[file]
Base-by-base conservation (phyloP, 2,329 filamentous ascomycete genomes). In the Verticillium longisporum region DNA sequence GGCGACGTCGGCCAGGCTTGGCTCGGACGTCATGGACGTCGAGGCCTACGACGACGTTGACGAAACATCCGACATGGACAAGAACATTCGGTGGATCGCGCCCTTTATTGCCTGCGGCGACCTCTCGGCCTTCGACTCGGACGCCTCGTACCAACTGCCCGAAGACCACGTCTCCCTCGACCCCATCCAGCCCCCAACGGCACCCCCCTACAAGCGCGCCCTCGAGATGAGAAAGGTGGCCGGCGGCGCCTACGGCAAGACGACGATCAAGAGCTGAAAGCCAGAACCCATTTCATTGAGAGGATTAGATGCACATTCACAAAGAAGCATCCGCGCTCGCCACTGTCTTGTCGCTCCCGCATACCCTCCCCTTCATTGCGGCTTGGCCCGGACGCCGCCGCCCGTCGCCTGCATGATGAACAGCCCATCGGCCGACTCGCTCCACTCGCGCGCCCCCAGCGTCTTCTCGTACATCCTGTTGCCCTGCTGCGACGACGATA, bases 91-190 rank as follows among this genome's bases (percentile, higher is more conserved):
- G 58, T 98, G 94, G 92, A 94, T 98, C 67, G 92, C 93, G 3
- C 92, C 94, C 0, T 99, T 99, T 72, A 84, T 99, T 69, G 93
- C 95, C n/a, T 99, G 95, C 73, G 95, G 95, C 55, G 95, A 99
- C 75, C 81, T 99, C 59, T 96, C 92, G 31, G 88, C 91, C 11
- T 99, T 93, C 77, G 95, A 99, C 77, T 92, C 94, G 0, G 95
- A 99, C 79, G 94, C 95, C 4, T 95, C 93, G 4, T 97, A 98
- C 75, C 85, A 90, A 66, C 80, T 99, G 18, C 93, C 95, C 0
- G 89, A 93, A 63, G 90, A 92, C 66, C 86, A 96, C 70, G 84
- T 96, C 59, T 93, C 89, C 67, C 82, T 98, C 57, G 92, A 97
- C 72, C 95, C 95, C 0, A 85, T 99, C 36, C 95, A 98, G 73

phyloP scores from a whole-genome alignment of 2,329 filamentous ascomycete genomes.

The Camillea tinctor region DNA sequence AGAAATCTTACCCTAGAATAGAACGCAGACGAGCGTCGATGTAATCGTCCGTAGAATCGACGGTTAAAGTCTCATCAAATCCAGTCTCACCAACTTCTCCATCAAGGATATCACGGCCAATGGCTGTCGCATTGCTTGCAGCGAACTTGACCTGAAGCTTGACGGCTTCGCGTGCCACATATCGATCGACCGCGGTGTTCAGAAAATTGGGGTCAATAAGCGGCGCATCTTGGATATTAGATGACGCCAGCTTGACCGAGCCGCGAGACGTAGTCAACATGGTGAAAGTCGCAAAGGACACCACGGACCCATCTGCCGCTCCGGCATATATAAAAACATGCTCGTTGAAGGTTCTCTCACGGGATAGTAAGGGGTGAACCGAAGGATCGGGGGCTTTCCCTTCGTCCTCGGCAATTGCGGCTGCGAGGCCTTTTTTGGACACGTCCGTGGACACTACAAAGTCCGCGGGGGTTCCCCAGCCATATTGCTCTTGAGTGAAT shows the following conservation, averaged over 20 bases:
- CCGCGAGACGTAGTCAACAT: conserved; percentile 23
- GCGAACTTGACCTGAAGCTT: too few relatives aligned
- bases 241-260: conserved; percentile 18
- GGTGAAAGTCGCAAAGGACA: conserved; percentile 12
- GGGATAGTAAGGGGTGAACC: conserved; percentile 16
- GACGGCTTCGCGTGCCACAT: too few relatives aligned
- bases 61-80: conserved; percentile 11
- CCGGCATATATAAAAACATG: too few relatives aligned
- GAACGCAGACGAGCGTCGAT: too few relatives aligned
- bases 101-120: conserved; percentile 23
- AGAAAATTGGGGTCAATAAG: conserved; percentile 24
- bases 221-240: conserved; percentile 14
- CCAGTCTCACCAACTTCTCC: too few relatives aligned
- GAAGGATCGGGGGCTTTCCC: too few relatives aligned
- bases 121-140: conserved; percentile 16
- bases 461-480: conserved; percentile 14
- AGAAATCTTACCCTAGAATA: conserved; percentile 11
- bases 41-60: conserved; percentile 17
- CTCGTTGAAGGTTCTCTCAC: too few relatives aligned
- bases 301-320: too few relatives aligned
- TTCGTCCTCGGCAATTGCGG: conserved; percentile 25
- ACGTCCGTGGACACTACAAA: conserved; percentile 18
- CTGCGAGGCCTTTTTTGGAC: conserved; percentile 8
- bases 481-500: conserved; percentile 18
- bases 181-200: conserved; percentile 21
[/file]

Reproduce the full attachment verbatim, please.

Base-by-base conservation (phyloP, 2,329 filamentous ascomycete genomes). In the Verticillium longisporum region DNA sequence GGCGACGTCGGCCAGGCTTGGCTCGGACGTCATGGACGTCGAGGCCTACGACGACGTTGACGAAACATCCGACATGGACAAGAACATTCGGTGGATCGCGCCCTTTATTGCCTGCGGCGACCTCTCGGCCTTCGACTCGGACGCCTCGTACCAACTGCCCGAAGACCACGTCTCCCTCGACCCCATCCAGCCCCCAACGGCACCCCCCTACAAGCGCGCCCTCGAGATGAGAAAGGTGGCCGGCGGCGCCTACGGCAAGACGACGATCAAGAGCTGAAAGCCAGAACCCATTTCATTGAGAGGATTAGATGCACATTCACAAAGAAGCATCCGCGCTCGCCACTGTCTTGTCGCTCCCGCATACCCTCCCCTTCATTGCGGCTTGGCCCGGACGCCGCCGCCCGTCGCCTGCATGATGAACAGCCCATCGGCCGACTCGCTCCACTCGCGCGCCCCCAGCGTCTTCTCGTACATCCTGTTGCCCTGCTGCGACGACGATA, bases 91-190 rank as follows among this genome's bases (percentile, higher is more conserved):
- G 58, T 98, G 94, G 92, A 94, T 98, C 67, G 92, C 93, G 3
- C 92, C 94, C 0, T 99, T 99, T 72, A 84, T 99, T 69, G 93
- C 95, C n/a, T 99, G 95, C 73, G 95, G 95, C 55, G 95, A 99
- C 75, C 81, T 99, C 59, T 96, C 92, G 31, G 88, C 91, C 11
- T 99, T 93, C 77, G 95, A 99, C 77, T 92, C 94, G 0, G 95
- A 99, C 79, G 94, C 95, C 4, T 95, C 93, G 4, T 97, A 98
- C 75, C 85, A 90, A 66, C 80, T 99, G 18, C 93, C 95, C 0
- G 89, A 93, A 63, G 90, A 92, C 66, C 86, A 96, C 70, G 84
- T 96, C 59, T 93, C 89, C 67, C 82, T 98, C 57, G 92, A 97
- C 72, C 95, C 95, C 0, A 85, T 99, C 36, C 95, A 98, G 73

phyloP scores from a whole-genome alignment of 2,329 filamentous ascomycete genomes.

The Camillea tinctor region DNA sequence AGAAATCTTACCCTAGAATAGAACGCAGACGAGCGTCGATGTAATCGTCCGTAGAATCGACGGTTAAAGTCTCATCAAATCCAGTCTCACCAACTTCTCCATCAAGGATATCACGGCCAATGGCTGTCGCATTGCTTGCAGCGAACTTGACCTGAAGCTTGACGGCTTCGCGTGCCACATATCGATCGACCGCGGTGTTCAGAAAATTGGGGTCAATAAGCGGCGCATCTTGGATATTAGATGACGCCAGCTTGACCGAGCCGCGAGACGTAGTCAACATGGTGAAAGTCGCAAAGGACACCACGGACCCATCTGCCGCTCCGGCATATATAAAAACATGCTCGTTGAAGGTTCTCTCACGGGATAGTAAGGGGTGAACCGAAGGATCGGGGGCTTTCCCTTCGTCCTCGGCAATTGCGGCTGCGAGGCCTTTTTTGGACACGTCCGTGGACACTACAAAGTCCGCGGGGGTTCCCCAGCCATATTGCTCTTGAGTGAAT shows the following conservation, averaged over 20 bases:
- CCGCGAGACGTAGTCAACAT: conserved; percentile 23
- GCGAACTTGACCTGAAGCTT: too few relatives aligned
- bases 241-260: conserved; percentile 18
- GGTGAAAGTCGCAAAGGACA: conserved; percentile 12
- GGGATAGTAAGGGGTGAACC: conserved; percentile 16
- GACGGCTTCGCGTGCCACAT: too few relatives aligned
- bases 61-80: conserved; percentile 11
- CCGGCATATATAAAAACATG: too few relatives aligned
- GAACGCAGACGAGCGTCGAT: too few relatives aligned
- bases 101-120: conserved; percentile 23
- AGAAAATTGGGGTCAATAAG: conserved; percentile 24
- bases 221-240: conserved; percentile 14
- CCAGTCTCACCAACTTCTCC: too few relatives aligned
- GAAGGATCGGGGGCTTTCCC: too few relatives aligned
- bases 121-140: conserved; percentile 16
- bases 461-480: conserved; percentile 14
- AGAAATCTTACCCTAGAATA: conserved; percentile 11
- bases 41-60: conserved; percentile 17
- CTCGTTGAAGGTTCTCTCAC: too few relatives aligned
- bases 301-320: too few relatives aligned
- TTCGTCCTCGGCAATTGCGG: conserved; percentile 25
- ACGTCCGTGGACACTACAAA: conserved; percentile 18
- CTGCGAGGCCTTTTTTGGAC: conserved; percentile 8
- bases 481-500: conserved; percentile 18
- bases 181-200: conserved; percentile 21